ters" to coordinate cooperative black employment until it equals gress of the program in March,
programs between the state, the the percentage of blacks in Mich- and once every three months
universities, and the school sys- igan-12 per cent. afterwards.
tems. Now, only 5.8 per cent of the
Eisner also met with Represent- 125 black employes in the city are All the officials on the team are
ative Clifford Smart, (R-Walled in professional jobs, compared to .hite.
Lake), who heads the House Ed- 55.9 per cent of the white staff. Mayor Robert Harris made it
ucation Committee. Eisner s a i d The program, proposed by Coun- clear at last week's council meet-
that Smart was receptive to the ! cilman LeRoy Cappaert (D-5th ing that the city will not give
idea of educational innovations. Ward), establishes a four-man preferential hiring to blacks--a

-Daily-Larry Robbins
htenaw County Board of Supervisors to provide funds for a 25 per cent
nilar appeal from some 60 professional members of the community, the
budget, and unanimously approved it intact.

t
"

black

amTb 'FbI~"

'u

'UNDERGROUND' NEWSPAPER

practice which may be unconsti-a
tutiunal.
instead, said Harris, the Af-
firmative Action Program should
insure that qualified blacks are
recruited and informed of possible
job opportunities with the city.
Presently, department heads are
drawing up lists of probable job
openings in their department in
the next six months. These lists!
will be reviewed by the affirmative
action team.
Reaction to the program has
been mixed.
City Personnel Director Joseph
Frisinger anticipates relatively few,
problems with the program. His:
main concern is the slow turnover'
of city jobs, which he fears could'
make it difficult to bring about a
fast increase in the number of
black employes.
"Many employes that seek pub-
lic employment do so because of
its security; they want to stay for
a long time," explains Frisinger.
Frisinger notes however, that
informal efforts in the past five
years have already increased black
employment from five Per- cent in
1964 to about 15 per cent in 1969,
David Cowley, director of the
HRC, feels there is a possibility
of silent resistance to the program
on the part of some department
heads.
"When c e r t a i n departments
show a continual tendency toward
having no black employes, it is
nae.,OIp t hns a , P-P is ni ,,m - di

procedures, the Affirmative Actio
Program seeks to improve testin
of job applicants, which civ
rights groups have charged is en
vironmentally biased.
The tests, they claim, evaluat
applicants on the basis of ques
tions which have no relevancet
the job itself.

Consequently, all written tests'
except special tests which are
used by the police and fire depart-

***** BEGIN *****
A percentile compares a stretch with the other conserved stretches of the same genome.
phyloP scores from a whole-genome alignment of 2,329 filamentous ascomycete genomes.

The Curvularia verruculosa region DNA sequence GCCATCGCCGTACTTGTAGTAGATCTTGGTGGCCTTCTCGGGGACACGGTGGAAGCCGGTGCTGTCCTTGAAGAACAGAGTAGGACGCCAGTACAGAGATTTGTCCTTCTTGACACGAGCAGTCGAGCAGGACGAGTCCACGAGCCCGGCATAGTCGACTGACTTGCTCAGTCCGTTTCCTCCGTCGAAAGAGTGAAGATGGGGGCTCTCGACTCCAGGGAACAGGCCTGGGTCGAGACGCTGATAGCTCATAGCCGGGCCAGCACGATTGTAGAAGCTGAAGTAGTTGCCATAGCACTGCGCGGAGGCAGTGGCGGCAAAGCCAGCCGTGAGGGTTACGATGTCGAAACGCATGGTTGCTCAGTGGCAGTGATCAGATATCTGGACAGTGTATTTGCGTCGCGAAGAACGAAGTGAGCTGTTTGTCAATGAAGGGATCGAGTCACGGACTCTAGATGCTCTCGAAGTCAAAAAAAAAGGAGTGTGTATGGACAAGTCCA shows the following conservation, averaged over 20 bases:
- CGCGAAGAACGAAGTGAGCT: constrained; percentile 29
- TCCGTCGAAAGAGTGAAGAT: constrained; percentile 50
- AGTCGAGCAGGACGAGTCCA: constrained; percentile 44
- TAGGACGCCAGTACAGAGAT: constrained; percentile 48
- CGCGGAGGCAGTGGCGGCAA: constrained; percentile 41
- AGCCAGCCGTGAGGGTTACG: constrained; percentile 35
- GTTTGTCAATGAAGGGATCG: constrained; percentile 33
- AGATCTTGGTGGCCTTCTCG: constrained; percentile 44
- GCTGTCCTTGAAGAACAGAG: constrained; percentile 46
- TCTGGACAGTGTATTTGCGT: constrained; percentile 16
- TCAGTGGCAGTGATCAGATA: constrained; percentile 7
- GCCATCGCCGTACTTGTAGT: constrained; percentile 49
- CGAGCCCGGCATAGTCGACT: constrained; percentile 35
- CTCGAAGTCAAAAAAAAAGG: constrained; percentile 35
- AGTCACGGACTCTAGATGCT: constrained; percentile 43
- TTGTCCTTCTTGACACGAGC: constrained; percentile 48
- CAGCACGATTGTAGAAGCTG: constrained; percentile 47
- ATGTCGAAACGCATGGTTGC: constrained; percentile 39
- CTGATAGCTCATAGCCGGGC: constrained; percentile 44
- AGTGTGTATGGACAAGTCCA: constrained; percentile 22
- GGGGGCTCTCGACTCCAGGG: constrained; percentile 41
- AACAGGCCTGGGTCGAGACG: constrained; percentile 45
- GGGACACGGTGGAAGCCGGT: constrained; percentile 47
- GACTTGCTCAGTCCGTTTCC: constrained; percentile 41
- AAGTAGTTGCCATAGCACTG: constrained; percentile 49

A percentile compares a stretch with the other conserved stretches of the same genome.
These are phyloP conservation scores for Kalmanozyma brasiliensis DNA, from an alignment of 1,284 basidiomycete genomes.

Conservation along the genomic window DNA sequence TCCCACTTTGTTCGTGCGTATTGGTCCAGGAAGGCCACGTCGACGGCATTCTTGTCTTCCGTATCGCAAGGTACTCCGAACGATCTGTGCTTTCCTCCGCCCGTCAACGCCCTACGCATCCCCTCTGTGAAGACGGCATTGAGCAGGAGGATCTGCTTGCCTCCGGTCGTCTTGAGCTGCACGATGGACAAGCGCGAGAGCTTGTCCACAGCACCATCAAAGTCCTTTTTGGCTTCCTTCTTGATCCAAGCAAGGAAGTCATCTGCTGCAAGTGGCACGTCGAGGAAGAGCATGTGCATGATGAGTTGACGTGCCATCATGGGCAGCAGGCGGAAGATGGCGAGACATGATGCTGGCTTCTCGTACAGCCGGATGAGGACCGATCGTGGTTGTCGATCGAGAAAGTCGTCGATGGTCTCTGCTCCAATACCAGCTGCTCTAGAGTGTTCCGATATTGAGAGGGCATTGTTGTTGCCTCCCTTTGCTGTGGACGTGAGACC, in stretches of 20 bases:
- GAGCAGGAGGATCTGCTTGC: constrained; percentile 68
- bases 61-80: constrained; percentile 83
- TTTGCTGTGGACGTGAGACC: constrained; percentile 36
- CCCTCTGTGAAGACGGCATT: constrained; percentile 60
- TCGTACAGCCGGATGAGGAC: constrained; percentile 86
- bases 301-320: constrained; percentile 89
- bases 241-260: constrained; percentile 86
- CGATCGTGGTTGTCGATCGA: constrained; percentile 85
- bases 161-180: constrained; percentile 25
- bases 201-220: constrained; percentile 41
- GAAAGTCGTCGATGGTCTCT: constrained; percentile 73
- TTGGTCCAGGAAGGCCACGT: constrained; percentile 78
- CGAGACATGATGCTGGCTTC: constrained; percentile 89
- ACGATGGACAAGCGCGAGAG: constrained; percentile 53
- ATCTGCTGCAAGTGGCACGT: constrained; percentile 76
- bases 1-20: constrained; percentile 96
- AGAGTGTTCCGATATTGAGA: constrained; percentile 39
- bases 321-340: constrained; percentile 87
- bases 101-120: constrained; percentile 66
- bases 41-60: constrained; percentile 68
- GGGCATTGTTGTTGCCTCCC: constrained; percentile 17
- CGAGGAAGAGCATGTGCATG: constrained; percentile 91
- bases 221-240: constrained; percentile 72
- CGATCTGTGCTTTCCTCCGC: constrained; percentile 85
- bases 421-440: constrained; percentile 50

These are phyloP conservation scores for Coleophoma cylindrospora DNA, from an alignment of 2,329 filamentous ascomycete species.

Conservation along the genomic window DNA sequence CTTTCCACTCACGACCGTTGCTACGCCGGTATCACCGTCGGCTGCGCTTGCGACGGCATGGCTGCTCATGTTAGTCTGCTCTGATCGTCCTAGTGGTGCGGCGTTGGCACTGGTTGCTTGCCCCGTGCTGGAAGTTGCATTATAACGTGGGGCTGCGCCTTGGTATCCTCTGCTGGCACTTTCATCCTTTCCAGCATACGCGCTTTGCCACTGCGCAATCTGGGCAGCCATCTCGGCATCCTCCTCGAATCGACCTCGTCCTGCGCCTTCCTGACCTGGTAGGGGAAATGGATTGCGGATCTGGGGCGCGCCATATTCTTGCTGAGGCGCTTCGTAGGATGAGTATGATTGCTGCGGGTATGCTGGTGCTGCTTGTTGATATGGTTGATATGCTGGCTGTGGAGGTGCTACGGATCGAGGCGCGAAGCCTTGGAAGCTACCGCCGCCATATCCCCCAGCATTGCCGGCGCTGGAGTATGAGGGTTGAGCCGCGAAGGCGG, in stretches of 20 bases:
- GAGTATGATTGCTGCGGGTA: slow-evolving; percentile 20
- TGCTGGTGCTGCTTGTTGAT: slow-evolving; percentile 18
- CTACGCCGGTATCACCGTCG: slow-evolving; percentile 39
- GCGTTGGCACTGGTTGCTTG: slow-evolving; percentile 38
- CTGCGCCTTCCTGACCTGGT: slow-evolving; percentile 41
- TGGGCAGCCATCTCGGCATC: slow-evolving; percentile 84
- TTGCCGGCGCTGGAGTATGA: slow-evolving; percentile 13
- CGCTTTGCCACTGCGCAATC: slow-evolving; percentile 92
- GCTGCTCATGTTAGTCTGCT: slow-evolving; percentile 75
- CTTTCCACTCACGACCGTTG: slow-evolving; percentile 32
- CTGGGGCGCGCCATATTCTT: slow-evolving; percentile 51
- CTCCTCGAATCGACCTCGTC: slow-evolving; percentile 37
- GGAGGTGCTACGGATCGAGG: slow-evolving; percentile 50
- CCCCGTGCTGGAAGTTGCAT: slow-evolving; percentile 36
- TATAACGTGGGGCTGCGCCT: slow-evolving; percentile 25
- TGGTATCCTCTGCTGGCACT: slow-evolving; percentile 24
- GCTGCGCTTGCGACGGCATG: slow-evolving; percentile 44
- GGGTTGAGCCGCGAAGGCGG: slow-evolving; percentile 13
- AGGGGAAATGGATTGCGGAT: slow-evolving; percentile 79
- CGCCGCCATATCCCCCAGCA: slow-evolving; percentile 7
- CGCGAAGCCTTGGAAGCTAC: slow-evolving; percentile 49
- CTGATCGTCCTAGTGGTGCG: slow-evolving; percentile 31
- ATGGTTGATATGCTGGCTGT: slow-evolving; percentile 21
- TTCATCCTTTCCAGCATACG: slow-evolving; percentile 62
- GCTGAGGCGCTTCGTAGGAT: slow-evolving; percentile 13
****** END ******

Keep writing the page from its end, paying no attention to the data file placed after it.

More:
ments have already been elimin-I
ated in favor of on-the-job evalu-'
ations.
'We're trying to make the testsI
more relevant to the job," says
Frisinger. "If a guy applies to be
a tree-trimmer, we give him a tree
to trim, not a written test."

preceded the budget vote, 12 of
the profe'sisonals urged the super-
visors to add $262,762 to the so-
cial services appropriation to
cover the requested 25 per cent
increase in ADC payments.
The speakers also unsuccessfully
urged the board to provide funds
to meet additional requests by
WRC for:
See COUNTY, Page 8

EMU

to

discipline

student

By JIM NEUBACHER
Disciplinary action will be taken by
officials of Eastern Michigan University
against the editor and staff of "The Sec-
ond Coming," a new radical student-
oriented publication distributed there for
the second time yesterday.
The issue, which contained a satirical
article and editorial criticizing Eastern's
homecoming queen pageant, was distri-
buted in violation of a campus rule which
states that "sales.assemblie.nrnmotional

night she is considering a libel suit
against "The Second Coming."
Yesterday's controversial article, en-
titled "Meat: The Game for Men," was
accompanied by pictures of the 10 EMU
semi-finalists in the homecoming queen
competition, and across the page, a rear-
view picture of the bodies of 10 women in
identical white bathing suits.
EMU males were offered the chance
to match the faces to the right body.
The nersn mbaino- the most "conrret"

forced to compete as sex objects in order
to gain recognition or security.
The article was written by a staff mem-
ber currently active in trying to organize
a "Women's Liberation" movement at
Eastern.
"The Second Coming" is the second
"underground" publication attacked by
EMU officials. Attempts last spring to
publish "The Obsidian" failed after of-
ficials confiscated the issues.
EMU Vice President for Business and

editors
The brief cites section 19.414 of Michi-
gan Annotated Statutes, the "regent's
enabling legislation," which states, in es-
sence, that the regents of a state univer-
sity shall have the authority to make
rules governing the use of facilities, and
governing the actions of students who at-
tend the institution.
It was unclear yesterday whether the
administration's decision to take action
was in response to the failure of the or-
ganizaiton to obtain permission to distri-

Aiken predicts rapid
troop withdrawals
WASHINGTON R) - Sen. Aiken, ranking Republican mem-
George D. Aiken (R-Vt) said yes- ber of the Foreign Relations Com-
terday he expects practically all mittee, told the Senate "Unless
American ground troops will be the unexpected happens, I expect
withdrawn from South Vietnam that practically all of our ground
within one year. troops will be withdrawn by a
The senator sounded a keynote year from now."
for widespread optimistic fore- There are 408,000 U.S. Army and
casts about the war-and the Sen- Marine troops in Vietnam, out of
ate Foreign Relations Committee a total American military force
postponed a planned series of fn+ nn